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Integrons as surrogate marker for multi drug resistance in gram negative bacilli
BMC Infectious Diseases volume 12, Article number: P72 (2012)
Multi drug resistance (MDR) in gram negative bacilli (GNB) is an increasing global problem, which is often due to the acquisition of resistance genes from a shared pool. In MDR isolates, integrons-resistant gene cassettes, together with its accessory genetic elements (integrase) may be found in complex conglomerations on plasmids or on the chromosome and are widely acknowledged for their role in conferring MDR phenotype. Hence, the present study was done to evaluate the usefulness of integrase gene PCR as a surrogate marker for MDR in GNB.
A total of 59 gram negative isolates collected between May 2010 and January 2011 from a tertiary hospital were included for this study. MDR phenotype of the isolates was established by the Kirby Bauer disc diffusion susceptibility test. Integrase gene PCR for class I and II integrons was performed.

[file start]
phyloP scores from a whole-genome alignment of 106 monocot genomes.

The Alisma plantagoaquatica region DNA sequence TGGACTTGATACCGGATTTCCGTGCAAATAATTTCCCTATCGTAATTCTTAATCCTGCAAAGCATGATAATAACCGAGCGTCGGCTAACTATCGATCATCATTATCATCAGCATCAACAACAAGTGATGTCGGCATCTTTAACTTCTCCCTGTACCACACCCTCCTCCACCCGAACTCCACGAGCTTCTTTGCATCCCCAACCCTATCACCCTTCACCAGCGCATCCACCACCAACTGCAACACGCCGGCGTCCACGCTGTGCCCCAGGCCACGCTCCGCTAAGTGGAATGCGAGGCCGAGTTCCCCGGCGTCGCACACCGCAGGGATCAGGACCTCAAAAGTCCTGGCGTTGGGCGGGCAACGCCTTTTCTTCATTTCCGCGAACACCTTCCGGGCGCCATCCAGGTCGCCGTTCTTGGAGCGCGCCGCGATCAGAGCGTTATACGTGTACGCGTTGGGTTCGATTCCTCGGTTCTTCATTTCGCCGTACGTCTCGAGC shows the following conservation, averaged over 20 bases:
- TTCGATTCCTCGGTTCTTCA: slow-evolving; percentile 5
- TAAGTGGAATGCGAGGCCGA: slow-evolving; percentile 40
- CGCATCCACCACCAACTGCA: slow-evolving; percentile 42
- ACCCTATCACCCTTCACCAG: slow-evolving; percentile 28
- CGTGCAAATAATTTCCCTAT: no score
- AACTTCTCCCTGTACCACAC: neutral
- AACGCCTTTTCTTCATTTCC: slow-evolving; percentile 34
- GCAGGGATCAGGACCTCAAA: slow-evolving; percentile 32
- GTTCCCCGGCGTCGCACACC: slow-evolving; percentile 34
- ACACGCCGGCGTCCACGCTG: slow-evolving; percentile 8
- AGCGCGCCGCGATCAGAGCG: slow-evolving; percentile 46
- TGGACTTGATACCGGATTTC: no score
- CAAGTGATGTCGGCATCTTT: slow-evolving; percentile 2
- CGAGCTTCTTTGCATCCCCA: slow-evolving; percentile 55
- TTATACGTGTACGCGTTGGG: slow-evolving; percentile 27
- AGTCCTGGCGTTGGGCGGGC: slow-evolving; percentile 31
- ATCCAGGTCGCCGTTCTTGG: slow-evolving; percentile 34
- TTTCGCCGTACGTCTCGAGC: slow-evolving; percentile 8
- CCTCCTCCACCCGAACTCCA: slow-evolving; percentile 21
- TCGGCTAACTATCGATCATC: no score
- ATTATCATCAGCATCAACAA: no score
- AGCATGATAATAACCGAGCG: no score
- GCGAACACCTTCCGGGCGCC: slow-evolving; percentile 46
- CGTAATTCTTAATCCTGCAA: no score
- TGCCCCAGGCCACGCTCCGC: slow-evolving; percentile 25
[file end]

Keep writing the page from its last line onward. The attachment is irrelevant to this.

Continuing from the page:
Of the 59 isolates tested, Pseudomonas and E. coli were the predominant and 32 were MDR GNB. A total of 39 isolates were positive for either class I or class II integrons. Out of the 13 antibiotics tested, isolates carrying either class I or II integrons were resistant to 6 or more antibiotics, whereas isolates that were negative for carriage of integrons were resistant to 2 antibiotics or below.
The study clearly indicates that integrons are widely prevalent in MDR GNB and further substantiates the usefulness of integrase gene PCR as a surrogate marker for MDR in GNB.
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Kaushik, G., Arunkumar, K., Sivakumar, G. et al. Integrons as surrogate marker for multi drug resistance in gram negative bacilli. BMC Infect Dis 12, P72 (2012). https://doi.org/10.1186/1471-2334-12-S1-P72
- Resistance Gene
- Surrogate Marker
- Susceptibility Test
- Disc Diffusion
- Genetic Element